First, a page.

Thursday, October 21, 2010

Microsoft Social Strategy Update

Social network market is just too big and rapidly evolving for one guy to cover. Back in September I wrote about Microsoft's social network play, and managed to leave out Outlook Social Connect (OSC) and Spindex from Microsoft Fuse Labs. Today I wanted to talk a bit about what OSC and Spindex, and other developments around Microsoft's social strategy.

OSC: Social Network Widget for Outlook

OSC is a plugin that enables Outlook to aggregate LinkedIn, Facebook, Myspace, and Windows Live Messenger identities and display them right on the Outlook. For example, if you are looking at the email from your co-worker Jim, OSC will fetch Jim's social network identity and display Jim's activities on the social networks. OSC was launched back in November 2009, and added Facebook and Windows Live Messenger in July 2010.

Once you test drive OSC, you'll soon realize it is a simplified Xobni Outlook plugin at the moment. Is Microsoft out to compete with Xobni?

Spindex from Microsoft Fuse Labs

Spindex is a experimental social network aggregator by Microsoft Fuse Labs. It had closed beta launch back in May 2010, and has been improving its stability. It is still closed to public (invitation only as of yet), but worth noting for Microsoft's view on social media.

I would describe Spindex as new-Twitter-like UI social aggregator with integrated trending and searching within your network. (It's interesting to note that new Twitter UI actually came out after Spindex announcement, and couldn't help but notice the similar layout to new Twitter UI.) Idea is that you can see trending topics within your network, and search within your network.

Yes, that is social search, and that's what Bing announced with Facebook last week.

Developing Microsoft Social Strategy

Microsoft has their fingers on multiple pots. Here are recent social network developments from Microsoft since I wrote my earlier article.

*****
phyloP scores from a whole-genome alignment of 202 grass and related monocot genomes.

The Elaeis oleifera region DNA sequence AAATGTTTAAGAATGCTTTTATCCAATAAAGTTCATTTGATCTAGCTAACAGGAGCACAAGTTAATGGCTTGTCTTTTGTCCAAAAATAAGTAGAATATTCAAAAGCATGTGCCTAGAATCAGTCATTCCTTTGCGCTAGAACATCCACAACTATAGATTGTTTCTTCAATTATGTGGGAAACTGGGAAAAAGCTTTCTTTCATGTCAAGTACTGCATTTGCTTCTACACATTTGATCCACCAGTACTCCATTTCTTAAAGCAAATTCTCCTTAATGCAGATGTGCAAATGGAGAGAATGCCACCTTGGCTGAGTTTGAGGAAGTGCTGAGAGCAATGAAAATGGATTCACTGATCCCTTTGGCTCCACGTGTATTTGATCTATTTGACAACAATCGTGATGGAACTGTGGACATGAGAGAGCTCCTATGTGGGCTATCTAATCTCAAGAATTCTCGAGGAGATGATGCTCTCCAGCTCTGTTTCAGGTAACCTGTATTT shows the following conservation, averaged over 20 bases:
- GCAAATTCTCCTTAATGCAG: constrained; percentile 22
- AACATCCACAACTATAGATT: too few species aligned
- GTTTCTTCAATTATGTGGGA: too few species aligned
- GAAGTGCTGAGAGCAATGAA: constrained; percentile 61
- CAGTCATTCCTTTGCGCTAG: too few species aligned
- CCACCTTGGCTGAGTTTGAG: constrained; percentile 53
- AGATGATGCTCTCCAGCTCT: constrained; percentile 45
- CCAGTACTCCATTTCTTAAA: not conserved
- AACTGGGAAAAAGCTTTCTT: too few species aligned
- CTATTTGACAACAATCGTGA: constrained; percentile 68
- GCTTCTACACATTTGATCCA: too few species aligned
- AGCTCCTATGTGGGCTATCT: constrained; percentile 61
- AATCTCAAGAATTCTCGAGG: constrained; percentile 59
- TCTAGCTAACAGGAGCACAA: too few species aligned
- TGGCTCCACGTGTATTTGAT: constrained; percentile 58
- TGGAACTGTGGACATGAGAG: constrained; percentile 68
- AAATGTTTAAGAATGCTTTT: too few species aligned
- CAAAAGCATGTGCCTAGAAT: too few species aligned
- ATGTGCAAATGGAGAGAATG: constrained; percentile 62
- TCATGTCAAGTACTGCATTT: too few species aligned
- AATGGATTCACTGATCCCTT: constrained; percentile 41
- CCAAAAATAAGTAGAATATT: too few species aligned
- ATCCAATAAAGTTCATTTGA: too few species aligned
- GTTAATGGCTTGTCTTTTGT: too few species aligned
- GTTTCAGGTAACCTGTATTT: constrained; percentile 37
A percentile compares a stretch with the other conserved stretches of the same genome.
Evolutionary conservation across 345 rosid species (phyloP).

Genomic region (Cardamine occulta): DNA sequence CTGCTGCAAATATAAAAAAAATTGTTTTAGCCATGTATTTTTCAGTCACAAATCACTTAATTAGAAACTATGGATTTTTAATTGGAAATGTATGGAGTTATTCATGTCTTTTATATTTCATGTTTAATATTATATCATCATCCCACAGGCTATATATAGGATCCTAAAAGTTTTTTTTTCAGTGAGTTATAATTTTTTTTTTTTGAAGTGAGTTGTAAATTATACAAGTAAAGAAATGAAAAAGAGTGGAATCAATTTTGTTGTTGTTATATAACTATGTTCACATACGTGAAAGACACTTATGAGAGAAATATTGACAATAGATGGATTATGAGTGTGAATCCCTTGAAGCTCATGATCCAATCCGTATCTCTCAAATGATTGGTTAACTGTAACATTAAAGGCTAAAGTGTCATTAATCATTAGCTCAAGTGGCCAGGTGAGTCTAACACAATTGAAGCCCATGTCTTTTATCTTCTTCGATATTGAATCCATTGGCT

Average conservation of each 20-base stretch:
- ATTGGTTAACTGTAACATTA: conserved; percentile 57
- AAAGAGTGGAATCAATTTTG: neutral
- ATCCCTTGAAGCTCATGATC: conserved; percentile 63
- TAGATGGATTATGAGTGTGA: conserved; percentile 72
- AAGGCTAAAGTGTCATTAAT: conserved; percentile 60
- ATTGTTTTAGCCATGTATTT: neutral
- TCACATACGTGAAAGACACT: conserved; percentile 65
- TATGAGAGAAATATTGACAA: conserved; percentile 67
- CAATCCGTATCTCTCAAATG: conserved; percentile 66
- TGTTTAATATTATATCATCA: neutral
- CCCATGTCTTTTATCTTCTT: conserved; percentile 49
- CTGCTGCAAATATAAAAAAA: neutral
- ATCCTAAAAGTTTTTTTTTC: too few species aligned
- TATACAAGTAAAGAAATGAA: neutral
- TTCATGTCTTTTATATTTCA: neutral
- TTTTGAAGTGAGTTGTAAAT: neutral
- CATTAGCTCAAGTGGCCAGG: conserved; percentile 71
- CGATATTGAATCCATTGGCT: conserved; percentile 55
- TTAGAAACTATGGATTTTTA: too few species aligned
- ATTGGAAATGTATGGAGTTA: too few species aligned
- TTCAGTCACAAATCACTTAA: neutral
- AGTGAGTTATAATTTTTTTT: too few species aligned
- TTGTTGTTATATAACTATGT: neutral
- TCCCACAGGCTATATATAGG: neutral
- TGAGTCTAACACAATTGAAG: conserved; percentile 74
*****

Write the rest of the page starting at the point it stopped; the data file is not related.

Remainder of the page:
1. Microsoft Bing integrating Facebook-enabled social search

Social search is natural extension for Microsoft Bing. While Google is getting their act together, Microsoft is taking advantage of partnership with Facebook to provide social search experience in Bing search engine.

2. Microsoft announcement of Windows Phone 7

Microsoft also understands that mobile is something they cannot ignore. It's no secret that mobile device's explosive growth. People are even talking about mobile web access surpassing desktop web access by 2014. With iPad's explosive growth and rising adoption by enterprises, Microsoft realizes without playing in mobile, they will lose more than half of OS market.

As mobile becomes increasingly important digital device in enterprises, Microsoft gotta be thinking about licensed corporate users, and how they can enable easy access to business data.

Pardon The French.
Note Easy Access To Office and Sharepoint Starting From 48 Seconds In.

3. Microsoft Sharepoint integration with emerging enterprise social network Yammer

Microsoft and Yammer just announced that Yammer will be integrated with Sharepoint. Yammer has been gathering steam amongst small and medium businesses (SMB) through its ingenious bootstrapping method: Freemium with targeted group invitation. While giving out freemium services in the hope of someone upgrading to premium service has not panned out for all SaaS service providers, Yammer is allowing any business user to sign on with valid business email, and start using Yammer to connect with co-workers. As amount of data managed by Yammer increases, more value Yammer can provide to the company, and they are using this fact to entice SMBs to sign up with Yammer to make the company site official with premium license.

The integration between Sharepoint and Yammer will benefit both networks as they can propose even more value when social data is easier to access. I would expect Microsoft to announce integration plans with other business social network sites.

So what does all these mean for Microsoft's play in social network market? It means Microsoft understand importance of rising social need. Now the question is whether Microsoft can execute and deliver.

Certainly Microsoft has all the pieces available. It's matter of putting them together.

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